Tuesday, November 5, 2019

Ercoupe 415-C, N87173: Accident occurred November 03, 2019 in Greer, South Carolina

Federal Aviation Administration / Flight Standards District Office; Columbia

Old Time Aero LLC

https://registry.faa.gov/N87173

NTSB Identification: GAA20CA059
14 CFR Part 91: General Aviation
Accident occurred Sunday, November 03, 2019 in Greer, SC
Aircraft: Ercoupe 415, registration: N87173

NTSB investigators will use data provided by various entities, including, but not limited to, the Federal Aviation Administration and/or the operator, and will not travel in support of this investigation to prepare this aircraft accident report.

Aircraft lost control on landing.

Date: 04-NOV-19
Time: 15:00:00Z
Regis#: N87173
Aircraft Make: EXPERIMENTAL
Aircraft Model: 415C
Event Type: ACCIDENT
Highest Injury: NONE
Aircraft Missing: No
Damage: SUBSTANTIAL
Activity: PERSONAL
Flight Phase: LANDING (LDG)
Operation: 91
City: GREER
State: SOUTH CAROLINA

5 comments:

gretnabear said...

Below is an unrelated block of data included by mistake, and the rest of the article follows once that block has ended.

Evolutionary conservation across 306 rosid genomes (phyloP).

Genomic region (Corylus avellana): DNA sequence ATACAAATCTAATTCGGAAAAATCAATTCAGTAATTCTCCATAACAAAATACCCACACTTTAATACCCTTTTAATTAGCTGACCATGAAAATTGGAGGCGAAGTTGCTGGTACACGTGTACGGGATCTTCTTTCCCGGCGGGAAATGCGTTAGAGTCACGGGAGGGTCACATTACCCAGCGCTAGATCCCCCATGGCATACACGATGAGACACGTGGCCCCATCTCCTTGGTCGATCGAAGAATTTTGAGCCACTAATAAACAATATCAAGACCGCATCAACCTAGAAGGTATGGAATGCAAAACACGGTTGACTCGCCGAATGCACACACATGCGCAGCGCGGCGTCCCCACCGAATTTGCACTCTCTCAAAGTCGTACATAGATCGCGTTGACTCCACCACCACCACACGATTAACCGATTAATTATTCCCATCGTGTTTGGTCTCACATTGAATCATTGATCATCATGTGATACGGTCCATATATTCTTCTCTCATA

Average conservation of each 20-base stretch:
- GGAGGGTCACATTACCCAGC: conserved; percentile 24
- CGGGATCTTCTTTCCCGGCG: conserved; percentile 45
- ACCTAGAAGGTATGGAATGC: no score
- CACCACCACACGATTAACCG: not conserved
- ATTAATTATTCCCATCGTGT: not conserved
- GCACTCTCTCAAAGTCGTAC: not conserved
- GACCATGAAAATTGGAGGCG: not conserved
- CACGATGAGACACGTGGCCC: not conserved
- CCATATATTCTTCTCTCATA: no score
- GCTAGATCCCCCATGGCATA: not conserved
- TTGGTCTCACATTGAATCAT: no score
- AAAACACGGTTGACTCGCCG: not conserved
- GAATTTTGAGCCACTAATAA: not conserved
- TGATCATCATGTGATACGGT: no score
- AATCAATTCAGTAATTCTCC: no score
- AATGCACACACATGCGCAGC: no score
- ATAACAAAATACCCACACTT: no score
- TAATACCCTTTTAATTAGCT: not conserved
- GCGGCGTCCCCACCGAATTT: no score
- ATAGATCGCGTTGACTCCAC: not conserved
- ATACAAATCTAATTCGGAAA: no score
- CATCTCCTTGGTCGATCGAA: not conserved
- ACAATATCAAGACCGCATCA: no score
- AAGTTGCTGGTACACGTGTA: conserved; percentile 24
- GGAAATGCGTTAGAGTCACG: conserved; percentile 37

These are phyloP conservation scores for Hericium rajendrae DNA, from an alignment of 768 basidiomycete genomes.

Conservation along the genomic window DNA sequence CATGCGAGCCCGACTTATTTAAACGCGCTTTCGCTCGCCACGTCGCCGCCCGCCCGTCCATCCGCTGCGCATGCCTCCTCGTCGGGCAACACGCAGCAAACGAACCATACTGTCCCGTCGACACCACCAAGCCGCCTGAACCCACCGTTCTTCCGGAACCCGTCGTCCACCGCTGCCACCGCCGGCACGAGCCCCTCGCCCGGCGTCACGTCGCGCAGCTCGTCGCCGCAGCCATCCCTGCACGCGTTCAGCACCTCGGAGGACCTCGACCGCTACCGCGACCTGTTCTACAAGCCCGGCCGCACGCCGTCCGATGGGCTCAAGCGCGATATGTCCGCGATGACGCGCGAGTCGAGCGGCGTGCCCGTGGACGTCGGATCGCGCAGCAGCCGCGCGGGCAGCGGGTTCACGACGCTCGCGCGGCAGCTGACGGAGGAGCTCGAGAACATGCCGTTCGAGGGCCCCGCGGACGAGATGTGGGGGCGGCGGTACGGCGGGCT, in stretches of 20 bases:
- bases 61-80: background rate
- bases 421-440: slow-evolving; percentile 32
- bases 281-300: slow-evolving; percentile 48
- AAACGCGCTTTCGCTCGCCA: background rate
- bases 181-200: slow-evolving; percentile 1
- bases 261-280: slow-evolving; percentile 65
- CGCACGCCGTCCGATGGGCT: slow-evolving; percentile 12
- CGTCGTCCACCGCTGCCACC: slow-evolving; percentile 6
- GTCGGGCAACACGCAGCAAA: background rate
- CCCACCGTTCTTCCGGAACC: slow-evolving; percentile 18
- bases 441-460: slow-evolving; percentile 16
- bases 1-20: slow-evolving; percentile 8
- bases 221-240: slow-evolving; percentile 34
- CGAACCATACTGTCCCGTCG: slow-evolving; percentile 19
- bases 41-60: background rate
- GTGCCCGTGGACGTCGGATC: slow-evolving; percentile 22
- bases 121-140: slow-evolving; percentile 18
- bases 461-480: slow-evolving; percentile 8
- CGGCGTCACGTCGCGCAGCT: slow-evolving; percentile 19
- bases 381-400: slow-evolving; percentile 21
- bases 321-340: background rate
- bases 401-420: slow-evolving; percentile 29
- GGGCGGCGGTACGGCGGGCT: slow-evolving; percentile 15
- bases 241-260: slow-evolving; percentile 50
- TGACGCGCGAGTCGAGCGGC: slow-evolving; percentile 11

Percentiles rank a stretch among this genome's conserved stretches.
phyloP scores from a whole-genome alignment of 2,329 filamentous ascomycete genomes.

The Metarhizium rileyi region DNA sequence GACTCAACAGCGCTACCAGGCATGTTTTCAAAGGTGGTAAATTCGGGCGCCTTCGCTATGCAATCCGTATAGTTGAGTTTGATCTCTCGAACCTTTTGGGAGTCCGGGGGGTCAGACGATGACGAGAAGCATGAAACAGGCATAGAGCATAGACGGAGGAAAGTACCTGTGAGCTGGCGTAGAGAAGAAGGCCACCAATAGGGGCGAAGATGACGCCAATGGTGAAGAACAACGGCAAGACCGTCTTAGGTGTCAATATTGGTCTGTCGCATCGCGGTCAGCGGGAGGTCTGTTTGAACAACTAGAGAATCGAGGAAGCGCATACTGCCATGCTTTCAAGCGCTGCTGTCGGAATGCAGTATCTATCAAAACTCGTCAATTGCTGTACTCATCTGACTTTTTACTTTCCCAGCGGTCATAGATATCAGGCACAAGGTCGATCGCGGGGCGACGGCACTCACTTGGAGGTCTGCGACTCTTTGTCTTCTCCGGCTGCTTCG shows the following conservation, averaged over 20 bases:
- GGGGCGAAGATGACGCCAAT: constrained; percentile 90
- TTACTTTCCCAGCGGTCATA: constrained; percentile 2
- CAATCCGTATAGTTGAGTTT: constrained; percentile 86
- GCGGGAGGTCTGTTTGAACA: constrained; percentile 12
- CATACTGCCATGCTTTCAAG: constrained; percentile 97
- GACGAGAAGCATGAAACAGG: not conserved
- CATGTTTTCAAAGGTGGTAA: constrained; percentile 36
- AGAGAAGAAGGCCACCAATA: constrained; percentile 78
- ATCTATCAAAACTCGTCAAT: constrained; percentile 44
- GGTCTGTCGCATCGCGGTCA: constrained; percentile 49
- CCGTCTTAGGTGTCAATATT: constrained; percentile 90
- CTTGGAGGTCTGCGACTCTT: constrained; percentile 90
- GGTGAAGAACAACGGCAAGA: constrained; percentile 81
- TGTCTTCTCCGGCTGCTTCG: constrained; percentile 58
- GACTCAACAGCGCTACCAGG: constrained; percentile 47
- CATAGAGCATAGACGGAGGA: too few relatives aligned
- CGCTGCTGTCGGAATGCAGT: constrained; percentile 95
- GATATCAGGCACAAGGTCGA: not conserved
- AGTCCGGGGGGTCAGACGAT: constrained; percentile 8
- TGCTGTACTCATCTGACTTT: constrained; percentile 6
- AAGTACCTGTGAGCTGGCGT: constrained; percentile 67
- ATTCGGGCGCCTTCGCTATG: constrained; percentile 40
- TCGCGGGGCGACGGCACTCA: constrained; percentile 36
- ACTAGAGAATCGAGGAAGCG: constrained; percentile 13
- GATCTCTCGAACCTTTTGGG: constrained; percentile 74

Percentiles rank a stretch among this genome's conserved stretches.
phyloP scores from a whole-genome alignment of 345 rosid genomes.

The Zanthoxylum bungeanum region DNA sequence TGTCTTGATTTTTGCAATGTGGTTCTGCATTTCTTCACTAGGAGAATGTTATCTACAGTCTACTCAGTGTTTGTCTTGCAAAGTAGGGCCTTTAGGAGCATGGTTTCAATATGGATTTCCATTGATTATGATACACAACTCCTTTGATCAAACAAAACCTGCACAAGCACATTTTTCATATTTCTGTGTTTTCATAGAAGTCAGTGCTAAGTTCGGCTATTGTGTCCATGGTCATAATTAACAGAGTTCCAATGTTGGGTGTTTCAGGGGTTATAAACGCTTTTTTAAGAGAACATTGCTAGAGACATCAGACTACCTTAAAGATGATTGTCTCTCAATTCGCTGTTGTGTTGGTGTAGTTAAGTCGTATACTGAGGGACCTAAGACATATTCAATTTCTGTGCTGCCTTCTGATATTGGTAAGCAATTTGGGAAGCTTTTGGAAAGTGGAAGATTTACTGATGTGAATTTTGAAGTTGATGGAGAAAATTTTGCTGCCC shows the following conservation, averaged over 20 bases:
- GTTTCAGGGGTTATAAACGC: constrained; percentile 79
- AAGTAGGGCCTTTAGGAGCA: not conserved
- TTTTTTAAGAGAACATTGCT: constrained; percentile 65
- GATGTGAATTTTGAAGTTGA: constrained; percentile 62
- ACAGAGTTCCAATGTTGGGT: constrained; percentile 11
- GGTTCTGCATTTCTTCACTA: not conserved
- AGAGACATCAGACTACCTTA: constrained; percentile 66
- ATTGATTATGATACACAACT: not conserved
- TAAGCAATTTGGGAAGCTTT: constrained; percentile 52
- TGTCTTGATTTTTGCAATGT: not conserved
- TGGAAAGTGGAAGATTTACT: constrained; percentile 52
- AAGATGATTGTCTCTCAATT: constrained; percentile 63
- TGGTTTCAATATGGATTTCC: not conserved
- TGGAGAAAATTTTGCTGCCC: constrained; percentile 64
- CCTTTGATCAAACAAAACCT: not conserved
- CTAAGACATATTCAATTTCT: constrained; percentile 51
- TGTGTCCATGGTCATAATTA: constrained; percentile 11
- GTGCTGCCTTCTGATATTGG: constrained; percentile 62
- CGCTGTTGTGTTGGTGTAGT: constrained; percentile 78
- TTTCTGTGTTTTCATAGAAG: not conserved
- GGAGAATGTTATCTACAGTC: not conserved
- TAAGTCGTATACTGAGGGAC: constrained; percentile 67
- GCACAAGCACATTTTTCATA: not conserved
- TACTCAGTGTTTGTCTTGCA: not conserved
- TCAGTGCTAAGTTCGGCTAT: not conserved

recall a flight in the late 50s, what interest me was "a two-place, low-wing monoplane that utilized a two-control system, linking the rudder and aileron controls systems (yaw and roll) with the steerable nose wheel, via a control wheel. The wheel controlled the elevator (pitch) and the steering of the airplane both on the ground and in the air, thus eliminating the need for rudder pedals. With no rudder pedals or stick, the aircraft took on automobile characteristics including a brake on the floor."

https://www.si.edu/object/nasm_A19790677000

Anonymous said...

Pretty hard to lose control of the flat footed flyer!

Anonymous said...

They are showing the aircraft as being Experimental, however, the FAA record shows it has a Standard Airworthiness.

Unknown said...

If the oleos and taxi "pucks" are not maintained, they can be tail low. This puts the wing into a flying angle of attack, and reduces steering authority on the nose gear. Since this one was experimental, I'd be curious about what modifications put it in that category. Also, when properly maintained, they can be landed in very strong crosswinds, so it is possible that weather played a factor, since Ercoupe pilots often fly in decent amounts of wind. Sad to see one of these neat old birds wrecked, glad the pilot was not hurt.

Anonymous said...


Ercoupes can be reclassified as "experimental" under certain STCs. Read here for info:


https://www.ercoupe.org/index.php/forums/general/413-new-engines-for-the-ercoupe